Mr. Xiaohong promised transparency in the making of the new system and encouraged experts and enterprises to submit suggestions. The system will also be subject to the opinions of international organizations and other countries, in line with a request from the World Trade Organization (WTO). In addition to the implementation of the new law, the Ministry is stepping up efforts to establish an efficient food safety coordination mechanism, improve the health emergency response system, and establish a food safety risk monitoring and assessment system. Also, a database is under construction to facilitate the flow of information between the different government agencies that are involved in food safety administration and supervision.

New food and drug agency evolves in the Philippines

In the Philippines, President Dr. Arroyo recently signed into law Republic Act (RA) 9711 empowering the newly created Food and Drug Administration (FDA) to seize without any court order health products found violating the law. RA 9711 replaces the Bureau of Food and Drugs (BFAD) with FDA. BFAD was originally the food and drug authority under RA 3720, the Food, Drug and Cosmetic Act of 1963.

Under the new law, the FDA Director (now an Under-Secretary) can declare any person who disregards any of his/her orders to be in direct contempt. Fines and penalties for violating the law have also been raised. The new law authorizes FDA to retain all its income from various sources, apart from having an annual budget from the central government. That provision would give FDA the necessary funds to regulate products and establishments. RA 9711 would help eliminate unregistered and unsafe products in the market. At present, FDA has about 400 inspectors in Metro Manila but needs 600 more inspectors. FDA has labs in Muntinlupa and Davao City; a lab in Cebu is not yet operational.

China tightens supervision of food advertisements

In China, the State Administration for Industry and Commerce has released a new rule to tighten up the supervision of advertisements of food products. As per the Food Advertisement Supervision Rule, China will severely punish publishers of misleading food advertisements advertisements that lie about or overstate the performance of a particular food product, especially healthcare food products; those related to disease control and prevention; advertisements released without approval; those linking food products to a government employee, medical institution or doctor, or that use the image of experts or consumers to verify the effectiveness of a food product; advertisements released as news reports or health information releases; and even those implying that a food product has been recommended by person in authority.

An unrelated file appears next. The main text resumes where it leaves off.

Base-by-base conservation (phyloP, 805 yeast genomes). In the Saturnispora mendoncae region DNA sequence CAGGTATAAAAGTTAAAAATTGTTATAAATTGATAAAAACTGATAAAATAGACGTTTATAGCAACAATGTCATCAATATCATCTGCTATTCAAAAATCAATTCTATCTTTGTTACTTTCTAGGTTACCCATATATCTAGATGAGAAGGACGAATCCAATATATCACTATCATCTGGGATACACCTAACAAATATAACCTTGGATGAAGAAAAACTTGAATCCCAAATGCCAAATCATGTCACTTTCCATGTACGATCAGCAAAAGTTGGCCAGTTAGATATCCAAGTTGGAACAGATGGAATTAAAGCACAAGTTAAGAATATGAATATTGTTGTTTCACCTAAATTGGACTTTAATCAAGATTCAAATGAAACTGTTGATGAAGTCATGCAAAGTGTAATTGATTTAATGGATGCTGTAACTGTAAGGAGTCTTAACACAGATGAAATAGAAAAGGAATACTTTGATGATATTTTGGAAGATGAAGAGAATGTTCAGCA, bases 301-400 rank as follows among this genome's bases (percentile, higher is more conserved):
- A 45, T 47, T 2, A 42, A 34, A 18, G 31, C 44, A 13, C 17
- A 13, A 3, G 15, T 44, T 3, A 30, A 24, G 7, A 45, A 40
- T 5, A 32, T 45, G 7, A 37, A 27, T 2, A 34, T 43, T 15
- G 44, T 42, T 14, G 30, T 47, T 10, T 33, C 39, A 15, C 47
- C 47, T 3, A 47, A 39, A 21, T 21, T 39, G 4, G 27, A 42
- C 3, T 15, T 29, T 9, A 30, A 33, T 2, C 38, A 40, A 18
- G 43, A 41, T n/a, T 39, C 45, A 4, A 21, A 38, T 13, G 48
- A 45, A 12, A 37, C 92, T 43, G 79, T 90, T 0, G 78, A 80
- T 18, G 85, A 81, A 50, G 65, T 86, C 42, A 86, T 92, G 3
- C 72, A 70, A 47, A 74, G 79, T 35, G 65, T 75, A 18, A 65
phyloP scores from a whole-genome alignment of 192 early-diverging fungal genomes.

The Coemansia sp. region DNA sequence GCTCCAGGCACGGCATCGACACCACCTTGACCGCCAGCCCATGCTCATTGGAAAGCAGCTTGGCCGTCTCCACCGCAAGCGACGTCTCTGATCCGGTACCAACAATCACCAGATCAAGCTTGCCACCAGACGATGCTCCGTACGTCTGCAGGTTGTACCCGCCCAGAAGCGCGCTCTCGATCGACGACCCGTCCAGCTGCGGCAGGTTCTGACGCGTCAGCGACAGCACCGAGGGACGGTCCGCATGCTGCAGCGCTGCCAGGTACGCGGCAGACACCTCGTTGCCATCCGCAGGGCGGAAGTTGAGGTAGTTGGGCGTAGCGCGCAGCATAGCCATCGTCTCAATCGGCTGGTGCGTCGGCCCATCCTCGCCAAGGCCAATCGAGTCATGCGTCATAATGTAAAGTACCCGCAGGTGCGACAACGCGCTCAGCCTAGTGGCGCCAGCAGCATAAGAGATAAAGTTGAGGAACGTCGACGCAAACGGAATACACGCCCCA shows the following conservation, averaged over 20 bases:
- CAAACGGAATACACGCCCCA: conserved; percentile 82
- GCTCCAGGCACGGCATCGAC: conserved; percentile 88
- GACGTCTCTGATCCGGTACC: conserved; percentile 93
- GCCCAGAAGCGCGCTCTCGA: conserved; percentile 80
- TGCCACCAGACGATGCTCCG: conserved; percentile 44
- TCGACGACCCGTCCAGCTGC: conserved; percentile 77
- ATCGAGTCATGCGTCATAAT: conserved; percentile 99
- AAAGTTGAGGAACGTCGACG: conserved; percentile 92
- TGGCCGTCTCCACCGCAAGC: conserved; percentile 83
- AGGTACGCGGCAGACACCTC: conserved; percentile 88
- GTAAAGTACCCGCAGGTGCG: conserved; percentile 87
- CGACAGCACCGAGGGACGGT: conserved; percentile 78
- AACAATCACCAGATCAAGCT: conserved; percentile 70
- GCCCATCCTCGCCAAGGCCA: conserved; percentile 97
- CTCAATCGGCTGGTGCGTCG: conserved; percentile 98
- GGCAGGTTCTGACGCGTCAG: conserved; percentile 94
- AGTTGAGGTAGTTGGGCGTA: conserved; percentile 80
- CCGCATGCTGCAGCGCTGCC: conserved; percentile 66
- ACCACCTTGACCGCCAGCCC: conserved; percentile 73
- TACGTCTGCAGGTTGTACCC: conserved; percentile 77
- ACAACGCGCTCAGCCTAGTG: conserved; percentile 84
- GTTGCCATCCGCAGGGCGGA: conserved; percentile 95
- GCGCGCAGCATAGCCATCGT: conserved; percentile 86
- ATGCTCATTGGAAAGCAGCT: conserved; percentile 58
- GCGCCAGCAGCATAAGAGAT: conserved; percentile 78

The rule requires that the media must be accountable for monitoring food product advertisements. A monitor system will be set up to implement the dynamic supervision of food advertisements. In addition, the industrial and commercial department will enhance its efforts in publicizing illegal food advertisements and remind consumers about such misleading advertisements. An advertisement may be suspended if an investigation on the product is required.


New method detects live E. coli

In the United States, University of Missouri food scientists have come up with a method to detect live Escherichia coli cells in ground beef in 12 hours. The two-step method can distinguish between dead and living E. coli cells. Dead cells will not make you sick, but just 10 live cells can inflict a severe intestinal illness, explains Prof. Azlin Mustapha. The research employs a technique called real-time polymerase chain reaction (PCR) a quick, reliable method to detect and identify pathogens in food. However, PCR cannot differentiate viable from dead microbial cells. Therefore, to prevent false-positives, the researchers stain samples with the dye ethidium bromide monoazide, which cannot penetrate live cells but can enter dead cells and bind to the DNA molecules, thereby making them insoluble as well as invisible to PCR tests. Contact: Mr. Robert E. Thomas, Information Specialist, University of Missouri Cooperative Media Group, United States of America. Tel: +1 (573) 8822 480; E-mail: thomasr@

Pea starch film protects foods

Researchers the Department of Food Science of University of Manitoba, Canada, have developed bioactive edible films and coatings from the starch of yellow field peas to improve food quality and safety. The bioactive material delivery matrix is a neutral food-grade material that can contain or incorporate various kinds of bioactive parts.